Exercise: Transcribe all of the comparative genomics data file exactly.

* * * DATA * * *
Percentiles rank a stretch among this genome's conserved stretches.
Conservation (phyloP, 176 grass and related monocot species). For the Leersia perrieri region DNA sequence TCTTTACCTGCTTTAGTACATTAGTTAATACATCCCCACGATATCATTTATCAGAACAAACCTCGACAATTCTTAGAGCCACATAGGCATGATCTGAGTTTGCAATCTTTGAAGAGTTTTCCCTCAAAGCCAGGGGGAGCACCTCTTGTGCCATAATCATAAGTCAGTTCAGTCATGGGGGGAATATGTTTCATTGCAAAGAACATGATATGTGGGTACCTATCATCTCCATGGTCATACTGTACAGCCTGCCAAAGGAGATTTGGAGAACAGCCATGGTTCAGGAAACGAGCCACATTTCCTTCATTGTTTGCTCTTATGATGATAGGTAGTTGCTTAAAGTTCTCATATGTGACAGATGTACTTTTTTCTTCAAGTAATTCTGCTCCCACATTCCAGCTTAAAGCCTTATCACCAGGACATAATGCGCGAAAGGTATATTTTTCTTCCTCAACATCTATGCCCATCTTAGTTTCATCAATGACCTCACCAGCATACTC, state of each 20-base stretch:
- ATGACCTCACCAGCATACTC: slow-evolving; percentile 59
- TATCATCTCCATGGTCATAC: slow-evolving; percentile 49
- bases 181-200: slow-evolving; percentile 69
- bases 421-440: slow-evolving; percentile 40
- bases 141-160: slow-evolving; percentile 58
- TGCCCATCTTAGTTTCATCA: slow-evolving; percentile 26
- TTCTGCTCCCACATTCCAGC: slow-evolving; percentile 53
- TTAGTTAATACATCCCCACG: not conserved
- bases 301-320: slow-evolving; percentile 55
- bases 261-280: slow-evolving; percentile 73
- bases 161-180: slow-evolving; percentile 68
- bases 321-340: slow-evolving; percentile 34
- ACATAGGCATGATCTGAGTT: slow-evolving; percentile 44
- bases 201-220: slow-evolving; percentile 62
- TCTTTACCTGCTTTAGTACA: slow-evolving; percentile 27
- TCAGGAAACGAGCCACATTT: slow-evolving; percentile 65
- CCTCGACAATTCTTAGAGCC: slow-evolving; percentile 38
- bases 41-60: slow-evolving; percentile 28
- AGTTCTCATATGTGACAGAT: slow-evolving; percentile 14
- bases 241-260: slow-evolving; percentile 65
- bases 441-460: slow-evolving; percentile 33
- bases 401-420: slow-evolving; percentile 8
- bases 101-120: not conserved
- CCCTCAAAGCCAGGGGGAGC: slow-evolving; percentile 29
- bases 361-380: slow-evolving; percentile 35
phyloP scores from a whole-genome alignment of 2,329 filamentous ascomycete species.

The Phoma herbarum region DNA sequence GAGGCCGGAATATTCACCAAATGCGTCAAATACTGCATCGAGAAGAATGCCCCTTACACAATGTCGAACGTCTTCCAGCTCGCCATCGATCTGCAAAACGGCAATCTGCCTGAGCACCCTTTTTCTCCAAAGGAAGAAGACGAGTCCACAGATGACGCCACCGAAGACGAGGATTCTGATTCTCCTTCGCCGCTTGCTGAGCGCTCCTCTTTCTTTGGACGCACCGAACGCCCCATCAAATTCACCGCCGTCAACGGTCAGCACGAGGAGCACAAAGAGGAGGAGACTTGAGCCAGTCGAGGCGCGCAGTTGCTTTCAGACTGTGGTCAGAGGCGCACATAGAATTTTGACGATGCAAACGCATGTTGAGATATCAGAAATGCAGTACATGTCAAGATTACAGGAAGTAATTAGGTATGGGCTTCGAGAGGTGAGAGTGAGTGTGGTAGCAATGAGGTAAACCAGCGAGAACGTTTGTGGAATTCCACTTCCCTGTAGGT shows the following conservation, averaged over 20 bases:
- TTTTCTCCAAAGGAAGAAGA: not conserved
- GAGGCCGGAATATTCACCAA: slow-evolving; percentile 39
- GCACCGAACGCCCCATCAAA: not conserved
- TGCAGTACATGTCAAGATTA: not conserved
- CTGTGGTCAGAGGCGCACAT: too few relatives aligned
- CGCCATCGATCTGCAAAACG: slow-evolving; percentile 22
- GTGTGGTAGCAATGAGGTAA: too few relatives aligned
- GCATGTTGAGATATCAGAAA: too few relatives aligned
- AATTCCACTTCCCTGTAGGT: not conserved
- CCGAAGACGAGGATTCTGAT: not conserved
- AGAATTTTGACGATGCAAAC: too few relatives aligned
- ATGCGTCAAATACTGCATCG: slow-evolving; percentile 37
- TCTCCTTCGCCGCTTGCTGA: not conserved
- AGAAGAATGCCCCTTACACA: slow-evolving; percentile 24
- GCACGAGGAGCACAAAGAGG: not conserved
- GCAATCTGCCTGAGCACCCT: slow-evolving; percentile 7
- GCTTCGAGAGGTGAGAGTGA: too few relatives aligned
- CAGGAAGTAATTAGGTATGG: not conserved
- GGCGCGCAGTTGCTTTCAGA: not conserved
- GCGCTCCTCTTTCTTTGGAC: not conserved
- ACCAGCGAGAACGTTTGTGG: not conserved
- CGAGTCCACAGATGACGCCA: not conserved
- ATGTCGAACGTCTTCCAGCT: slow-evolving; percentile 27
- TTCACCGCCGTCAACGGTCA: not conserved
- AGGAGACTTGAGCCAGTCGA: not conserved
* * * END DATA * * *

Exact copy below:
Percentiles rank a stretch among this genome's conserved stretches.
Conservation (phyloP, 176 grass and related monocot species). For the Leersia perrieri region DNA sequence TCTTTACCTGCTTTAGTACATTAGTTAATACATCCCCACGATATCATTTATCAGAACAAACCTCGACAATTCTTAGAGCCACATAGGCATGATCTGAGTTTGCAATCTTTGAAGAGTTTTCCCTCAAAGCCAGGGGGAGCACCTCTTGTGCCATAATCATAAGTCAGTTCAGTCATGGGGGGAATATGTTTCATTGCAAAGAACATGATATGTGGGTACCTATCATCTCCATGGTCATACTGTACAGCCTGCCAAAGGAGATTTGGAGAACAGCCATGGTTCAGGAAACGAGCCACATTTCCTTCATTGTTTGCTCTTATGATGATAGGTAGTTGCTTAAAGTTCTCATATGTGACAGATGTACTTTTTTCTTCAAGTAATTCTGCTCCCACATTCCAGCTTAAAGCCTTATCACCAGGACATAATGCGCGAAAGGTATATTTTTCTTCCTCAACATCTATGCCCATCTTAGTTTCATCAATGACCTCACCAGCATACTC, state of each 20-base stretch:
- ATGACCTCACCAGCATACTC: slow-evolving; percentile 59
- TATCATCTCCATGGTCATAC: slow-evolving; percentile 49
- bases 181-200: slow-evolving; percentile 69
- bases 421-440: slow-evolving; percentile 40
- bases 141-160: slow-evolving; percentile 58
- TGCCCATCTTAGTTTCATCA: slow-evolving; percentile 26
- TTCTGCTCCCACATTCCAGC: slow-evolving; percentile 53
- TTAGTTAATACATCCCCACG: not conserved
- bases 301-320: slow-evolving; percentile 55
- bases 261-280: slow-evolving; percentile 73
- bases 161-180: slow-evolving; percentile 68
- bases 321-340: slow-evolving; percentile 34
- ACATAGGCATGATCTGAGTT: slow-evolving; percentile 44
- bases 201-220: slow-evolving; percentile 62
- TCTTTACCTGCTTTAGTACA: slow-evolving; percentile 27
- TCAGGAAACGAGCCACATTT: slow-evolving; percentile 65
- CCTCGACAATTCTTAGAGCC: slow-evolving; percentile 38
- bases 41-60: slow-evolving; percentile 28
- AGTTCTCATATGTGACAGAT: slow-evolving; percentile 14
- bases 241-260: slow-evolving; percentile 65
- bases 441-460: slow-evolving; percentile 33
- bases 401-420: slow-evolving; percentile 8
- bases 101-120: not conserved
- CCCTCAAAGCCAGGGGGAGC: slow-evolving; percentile 29
- bases 361-380: slow-evolving; percentile 35
phyloP scores from a whole-genome alignment of 2,329 filamentous ascomycete species.

The Phoma herbarum region DNA sequence GAGGCCGGAATATTCACCAAATGCGTCAAATACTGCATCGAGAAGAATGCCCCTTACACAATGTCGAACGTCTTCCAGCTCGCCATCGATCTGCAAAACGGCAATCTGCCTGAGCACCCTTTTTCTCCAAAGGAAGAAGACGAGTCCACAGATGACGCCACCGAAGACGAGGATTCTGATTCTCCTTCGCCGCTTGCTGAGCGCTCCTCTTTCTTTGGACGCACCGAACGCCCCATCAAATTCACCGCCGTCAACGGTCAGCACGAGGAGCACAAAGAGGAGGAGACTTGAGCCAGTCGAGGCGCGCAGTTGCTTTCAGACTGTGGTCAGAGGCGCACATAGAATTTTGACGATGCAAACGCATGTTGAGATATCAGAAATGCAGTACATGTCAAGATTACAGGAAGTAATTAGGTATGGGCTTCGAGAGGTGAGAGTGAGTGTGGTAGCAATGAGGTAAACCAGCGAGAACGTTTGTGGAATTCCACTTCCCTGTAGGT shows the following conservation, averaged over 20 bases:
- TTTTCTCCAAAGGAAGAAGA: not conserved
- GAGGCCGGAATATTCACCAA: slow-evolving; percentile 39
- GCACCGAACGCCCCATCAAA: not conserved
- TGCAGTACATGTCAAGATTA: not conserved
- CTGTGGTCAGAGGCGCACAT: too few relatives aligned
- CGCCATCGATCTGCAAAACG: slow-evolving; percentile 22
- GTGTGGTAGCAATGAGGTAA: too few relatives aligned
- GCATGTTGAGATATCAGAAA: too few relatives aligned
- AATTCCACTTCCCTGTAGGT: not conserved
- CCGAAGACGAGGATTCTGAT: not conserved
- AGAATTTTGACGATGCAAAC: too few relatives aligned
- ATGCGTCAAATACTGCATCG: slow-evolving; percentile 37
- TCTCCTTCGCCGCTTGCTGA: not conserved
- AGAAGAATGCCCCTTACACA: slow-evolving; percentile 24
- GCACGAGGAGCACAAAGAGG: not conserved
- GCAATCTGCCTGAGCACCCT: slow-evolving; percentile 7
- GCTTCGAGAGGTGAGAGTGA: too few relatives aligned
- CAGGAAGTAATTAGGTATGG: not conserved
- GGCGCGCAGTTGCTTTCAGA: not conserved
- GCGCTCCTCTTTCTTTGGAC: not conserved
- ACCAGCGAGAACGTTTGTGG: not conserved
- CGAGTCCACAGATGACGCCA: not conserved
- ATGTCGAACGTCTTCCAGCT: slow-evolving; percentile 27
- TTCACCGCCGTCAACGGTCA: not conserved
- AGGAGACTTGAGCCAGTCGA: not conserved